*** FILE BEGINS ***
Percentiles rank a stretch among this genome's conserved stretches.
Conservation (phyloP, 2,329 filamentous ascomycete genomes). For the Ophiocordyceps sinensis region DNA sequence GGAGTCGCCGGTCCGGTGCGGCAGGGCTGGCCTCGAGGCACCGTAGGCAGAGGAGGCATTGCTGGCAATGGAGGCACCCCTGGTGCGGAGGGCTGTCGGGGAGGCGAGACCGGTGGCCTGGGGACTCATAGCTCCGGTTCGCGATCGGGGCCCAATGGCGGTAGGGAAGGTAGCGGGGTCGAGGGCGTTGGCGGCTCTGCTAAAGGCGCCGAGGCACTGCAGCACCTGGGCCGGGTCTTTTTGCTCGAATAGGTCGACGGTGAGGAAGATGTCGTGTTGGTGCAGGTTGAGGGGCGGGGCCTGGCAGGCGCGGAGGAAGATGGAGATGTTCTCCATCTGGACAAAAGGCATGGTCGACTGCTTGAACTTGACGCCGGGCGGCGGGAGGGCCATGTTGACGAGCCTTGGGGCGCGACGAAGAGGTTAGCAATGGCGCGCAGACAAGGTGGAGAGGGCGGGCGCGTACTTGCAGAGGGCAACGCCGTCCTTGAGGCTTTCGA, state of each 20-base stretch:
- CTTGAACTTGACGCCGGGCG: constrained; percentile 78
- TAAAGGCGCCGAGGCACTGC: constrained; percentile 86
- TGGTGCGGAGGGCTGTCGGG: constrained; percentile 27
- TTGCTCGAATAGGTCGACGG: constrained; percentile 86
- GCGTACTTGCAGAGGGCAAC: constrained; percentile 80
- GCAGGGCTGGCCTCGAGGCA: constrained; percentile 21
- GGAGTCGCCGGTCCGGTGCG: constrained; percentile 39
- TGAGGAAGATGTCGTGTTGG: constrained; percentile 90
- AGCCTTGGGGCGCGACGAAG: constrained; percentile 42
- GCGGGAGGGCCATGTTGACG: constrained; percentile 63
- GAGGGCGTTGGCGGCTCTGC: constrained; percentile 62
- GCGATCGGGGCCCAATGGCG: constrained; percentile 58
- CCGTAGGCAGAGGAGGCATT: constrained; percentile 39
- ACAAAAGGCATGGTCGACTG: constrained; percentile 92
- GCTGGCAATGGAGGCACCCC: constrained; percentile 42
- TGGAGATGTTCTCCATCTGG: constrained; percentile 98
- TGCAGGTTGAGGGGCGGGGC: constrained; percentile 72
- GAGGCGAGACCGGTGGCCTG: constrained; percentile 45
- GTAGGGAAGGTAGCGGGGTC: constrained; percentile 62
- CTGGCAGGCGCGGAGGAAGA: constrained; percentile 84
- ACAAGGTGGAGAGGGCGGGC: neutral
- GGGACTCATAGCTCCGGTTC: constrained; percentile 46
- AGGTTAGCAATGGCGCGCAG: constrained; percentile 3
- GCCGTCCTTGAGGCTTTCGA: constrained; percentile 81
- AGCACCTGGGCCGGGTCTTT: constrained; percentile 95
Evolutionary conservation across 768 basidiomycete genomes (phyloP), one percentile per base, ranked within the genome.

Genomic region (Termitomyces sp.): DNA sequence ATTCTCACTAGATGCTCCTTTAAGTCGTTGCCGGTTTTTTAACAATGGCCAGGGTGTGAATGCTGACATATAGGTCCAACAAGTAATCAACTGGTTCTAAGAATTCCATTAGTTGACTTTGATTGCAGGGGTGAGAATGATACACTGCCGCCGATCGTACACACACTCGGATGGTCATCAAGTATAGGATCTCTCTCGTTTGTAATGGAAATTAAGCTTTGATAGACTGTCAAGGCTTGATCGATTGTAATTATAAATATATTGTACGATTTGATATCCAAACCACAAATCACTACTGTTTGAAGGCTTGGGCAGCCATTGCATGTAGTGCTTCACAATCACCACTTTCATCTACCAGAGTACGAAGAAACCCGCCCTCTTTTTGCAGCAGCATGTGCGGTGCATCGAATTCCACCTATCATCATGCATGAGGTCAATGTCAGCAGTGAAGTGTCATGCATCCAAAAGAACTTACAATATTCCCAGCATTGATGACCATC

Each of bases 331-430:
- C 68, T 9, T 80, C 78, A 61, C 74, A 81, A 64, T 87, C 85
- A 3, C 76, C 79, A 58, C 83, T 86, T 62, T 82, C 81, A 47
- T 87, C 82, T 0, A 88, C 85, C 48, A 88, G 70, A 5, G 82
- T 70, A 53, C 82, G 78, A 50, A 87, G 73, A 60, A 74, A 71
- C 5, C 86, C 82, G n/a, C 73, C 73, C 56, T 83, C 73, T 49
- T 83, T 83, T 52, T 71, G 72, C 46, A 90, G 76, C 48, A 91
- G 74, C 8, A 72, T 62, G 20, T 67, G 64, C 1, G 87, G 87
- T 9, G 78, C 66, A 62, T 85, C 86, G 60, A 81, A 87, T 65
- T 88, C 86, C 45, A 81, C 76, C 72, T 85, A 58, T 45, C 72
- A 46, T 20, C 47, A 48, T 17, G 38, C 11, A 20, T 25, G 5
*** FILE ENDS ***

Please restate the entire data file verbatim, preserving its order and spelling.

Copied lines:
Percentiles rank a stretch among this genome's conserved stretches.
Conservation (phyloP, 2,329 filamentous ascomycete genomes). For the Ophiocordyceps sinensis region DNA sequence GGAGTCGCCGGTCCGGTGCGGCAGGGCTGGCCTCGAGGCACCGTAGGCAGAGGAGGCATTGCTGGCAATGGAGGCACCCCTGGTGCGGAGGGCTGTCGGGGAGGCGAGACCGGTGGCCTGGGGACTCATAGCTCCGGTTCGCGATCGGGGCCCAATGGCGGTAGGGAAGGTAGCGGGGTCGAGGGCGTTGGCGGCTCTGCTAAAGGCGCCGAGGCACTGCAGCACCTGGGCCGGGTCTTTTTGCTCGAATAGGTCGACGGTGAGGAAGATGTCGTGTTGGTGCAGGTTGAGGGGCGGGGCCTGGCAGGCGCGGAGGAAGATGGAGATGTTCTCCATCTGGACAAAAGGCATGGTCGACTGCTTGAACTTGACGCCGGGCGGCGGGAGGGCCATGTTGACGAGCCTTGGGGCGCGACGAAGAGGTTAGCAATGGCGCGCAGACAAGGTGGAGAGGGCGGGCGCGTACTTGCAGAGGGCAACGCCGTCCTTGAGGCTTTCGA, state of each 20-base stretch:
- CTTGAACTTGACGCCGGGCG: constrained; percentile 78
- TAAAGGCGCCGAGGCACTGC: constrained; percentile 86
- TGGTGCGGAGGGCTGTCGGG: constrained; percentile 27
- TTGCTCGAATAGGTCGACGG: constrained; percentile 86
- GCGTACTTGCAGAGGGCAAC: constrained; percentile 80
- GCAGGGCTGGCCTCGAGGCA: constrained; percentile 21
- GGAGTCGCCGGTCCGGTGCG: constrained; percentile 39
- TGAGGAAGATGTCGTGTTGG: constrained; percentile 90
- AGCCTTGGGGCGCGACGAAG: constrained; percentile 42
- GCGGGAGGGCCATGTTGACG: constrained; percentile 63
- GAGGGCGTTGGCGGCTCTGC: constrained; percentile 62
- GCGATCGGGGCCCAATGGCG: constrained; percentile 58
- CCGTAGGCAGAGGAGGCATT: constrained; percentile 39
- ACAAAAGGCATGGTCGACTG: constrained; percentile 92
- GCTGGCAATGGAGGCACCCC: constrained; percentile 42
- TGGAGATGTTCTCCATCTGG: constrained; percentile 98
- TGCAGGTTGAGGGGCGGGGC: constrained; percentile 72
- GAGGCGAGACCGGTGGCCTG: constrained; percentile 45
- GTAGGGAAGGTAGCGGGGTC: constrained; percentile 62
- CTGGCAGGCGCGGAGGAAGA: constrained; percentile 84
- ACAAGGTGGAGAGGGCGGGC: neutral
- GGGACTCATAGCTCCGGTTC: constrained; percentile 46
- AGGTTAGCAATGGCGCGCAG: constrained; percentile 3
- GCCGTCCTTGAGGCTTTCGA: constrained; percentile 81
- AGCACCTGGGCCGGGTCTTT: constrained; percentile 95
Evolutionary conservation across 768 basidiomycete genomes (phyloP), one percentile per base, ranked within the genome.

Genomic region (Termitomyces sp.): DNA sequence ATTCTCACTAGATGCTCCTTTAAGTCGTTGCCGGTTTTTTAACAATGGCCAGGGTGTGAATGCTGACATATAGGTCCAACAAGTAATCAACTGGTTCTAAGAATTCCATTAGTTGACTTTGATTGCAGGGGTGAGAATGATACACTGCCGCCGATCGTACACACACTCGGATGGTCATCAAGTATAGGATCTCTCTCGTTTGTAATGGAAATTAAGCTTTGATAGACTGTCAAGGCTTGATCGATTGTAATTATAAATATATTGTACGATTTGATATCCAAACCACAAATCACTACTGTTTGAAGGCTTGGGCAGCCATTGCATGTAGTGCTTCACAATCACCACTTTCATCTACCAGAGTACGAAGAAACCCGCCCTCTTTTTGCAGCAGCATGTGCGGTGCATCGAATTCCACCTATCATCATGCATGAGGTCAATGTCAGCAGTGAAGTGTCATGCATCCAAAAGAACTTACAATATTCCCAGCATTGATGACCATC

Each of bases 331-430:
- C 68, T 9, T 80, C 78, A 61, C 74, A 81, A 64, T 87, C 85
- A 3, C 76, C 79, A 58, C 83, T 86, T 62, T 82, C 81, A 47
- T 87, C 82, T 0, A 88, C 85, C 48, A 88, G 70, A 5, G 82
- T 70, A 53, C 82, G 78, A 50, A 87, G 73, A 60, A 74, A 71
- C 5, C 86, C 82, G n/a, C 73, C 73, C 56, T 83, C 73, T 49
- T 83, T 83, T 52, T 71, G 72, C 46, A 90, G 76, C 48, A 91
- G 74, C 8, A 72, T 62, G 20, T 67, G 64, C 1, G 87, G 87
- T 9, G 78, C 66, A 62, T 85, C 86, G 60, A 81, A 87, T 65
- T 88, C 86, C 45, A 81, C 76, C 72, T 85, A 58, T 45, C 72
- A 46, T 20, C 47, A 48, T 17, G 38, C 11, A 20, T 25, G 5